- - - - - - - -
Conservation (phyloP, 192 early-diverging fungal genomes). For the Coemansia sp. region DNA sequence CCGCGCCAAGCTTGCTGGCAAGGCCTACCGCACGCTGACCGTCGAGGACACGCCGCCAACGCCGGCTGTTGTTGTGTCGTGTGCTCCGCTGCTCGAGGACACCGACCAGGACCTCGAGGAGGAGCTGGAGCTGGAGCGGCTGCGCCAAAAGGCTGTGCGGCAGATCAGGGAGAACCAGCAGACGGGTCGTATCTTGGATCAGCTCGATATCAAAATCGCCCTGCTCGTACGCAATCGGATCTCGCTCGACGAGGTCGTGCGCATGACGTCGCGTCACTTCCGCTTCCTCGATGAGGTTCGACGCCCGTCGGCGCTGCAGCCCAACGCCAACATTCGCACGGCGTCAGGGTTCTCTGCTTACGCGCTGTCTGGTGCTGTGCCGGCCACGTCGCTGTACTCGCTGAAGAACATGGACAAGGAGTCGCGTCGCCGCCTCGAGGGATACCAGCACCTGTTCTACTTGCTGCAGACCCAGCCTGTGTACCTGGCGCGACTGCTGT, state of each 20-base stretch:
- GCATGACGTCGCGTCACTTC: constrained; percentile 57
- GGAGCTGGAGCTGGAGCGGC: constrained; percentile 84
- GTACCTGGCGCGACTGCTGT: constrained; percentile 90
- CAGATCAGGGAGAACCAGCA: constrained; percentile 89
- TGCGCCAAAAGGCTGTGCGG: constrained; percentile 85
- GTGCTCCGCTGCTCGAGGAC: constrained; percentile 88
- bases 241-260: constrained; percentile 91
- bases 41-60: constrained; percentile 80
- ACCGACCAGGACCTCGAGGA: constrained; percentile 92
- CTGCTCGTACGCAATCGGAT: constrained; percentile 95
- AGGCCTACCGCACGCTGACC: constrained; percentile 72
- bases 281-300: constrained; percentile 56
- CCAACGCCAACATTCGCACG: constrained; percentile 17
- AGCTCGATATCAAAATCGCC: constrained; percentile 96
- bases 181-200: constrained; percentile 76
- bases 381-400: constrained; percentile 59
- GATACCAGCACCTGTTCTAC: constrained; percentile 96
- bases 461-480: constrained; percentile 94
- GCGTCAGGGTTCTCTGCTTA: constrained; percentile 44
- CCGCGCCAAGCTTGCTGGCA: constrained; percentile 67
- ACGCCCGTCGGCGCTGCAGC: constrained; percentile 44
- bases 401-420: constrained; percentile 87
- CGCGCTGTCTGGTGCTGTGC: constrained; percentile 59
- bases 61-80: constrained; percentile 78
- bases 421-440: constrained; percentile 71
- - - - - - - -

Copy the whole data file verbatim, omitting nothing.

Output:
Conservation (phyloP, 192 early-diverging fungal genomes). For the Coemansia sp. region DNA sequence CCGCGCCAAGCTTGCTGGCAAGGCCTACCGCACGCTGACCGTCGAGGACACGCCGCCAACGCCGGCTGTTGTTGTGTCGTGTGCTCCGCTGCTCGAGGACACCGACCAGGACCTCGAGGAGGAGCTGGAGCTGGAGCGGCTGCGCCAAAAGGCTGTGCGGCAGATCAGGGAGAACCAGCAGACGGGTCGTATCTTGGATCAGCTCGATATCAAAATCGCCCTGCTCGTACGCAATCGGATCTCGCTCGACGAGGTCGTGCGCATGACGTCGCGTCACTTCCGCTTCCTCGATGAGGTTCGACGCCCGTCGGCGCTGCAGCCCAACGCCAACATTCGCACGGCGTCAGGGTTCTCTGCTTACGCGCTGTCTGGTGCTGTGCCGGCCACGTCGCTGTACTCGCTGAAGAACATGGACAAGGAGTCGCGTCGCCGCCTCGAGGGATACCAGCACCTGTTCTACTTGCTGCAGACCCAGCCTGTGTACCTGGCGCGACTGCTGT, state of each 20-base stretch:
- GCATGACGTCGCGTCACTTC: constrained; percentile 57
- GGAGCTGGAGCTGGAGCGGC: constrained; percentile 84
- GTACCTGGCGCGACTGCTGT: constrained; percentile 90
- CAGATCAGGGAGAACCAGCA: constrained; percentile 89
- TGCGCCAAAAGGCTGTGCGG: constrained; percentile 85
- GTGCTCCGCTGCTCGAGGAC: constrained; percentile 88
- bases 241-260: constrained; percentile 91
- bases 41-60: constrained; percentile 80
- ACCGACCAGGACCTCGAGGA: constrained; percentile 92
- CTGCTCGTACGCAATCGGAT: constrained; percentile 95
- AGGCCTACCGCACGCTGACC: constrained; percentile 72
- bases 281-300: constrained; percentile 56
- CCAACGCCAACATTCGCACG: constrained; percentile 17
- AGCTCGATATCAAAATCGCC: constrained; percentile 96
- bases 181-200: constrained; percentile 76
- bases 381-400: constrained; percentile 59
- GATACCAGCACCTGTTCTAC: constrained; percentile 96
- bases 461-480: constrained; percentile 94
- GCGTCAGGGTTCTCTGCTTA: constrained; percentile 44
- CCGCGCCAAGCTTGCTGGCA: constrained; percentile 67
- ACGCCCGTCGGCGCTGCAGC: constrained; percentile 44
- bases 401-420: constrained; percentile 87
- CGCGCTGTCTGGTGCTGTGC: constrained; percentile 59
- bases 61-80: constrained; percentile 78
- bases 421-440: constrained; percentile 71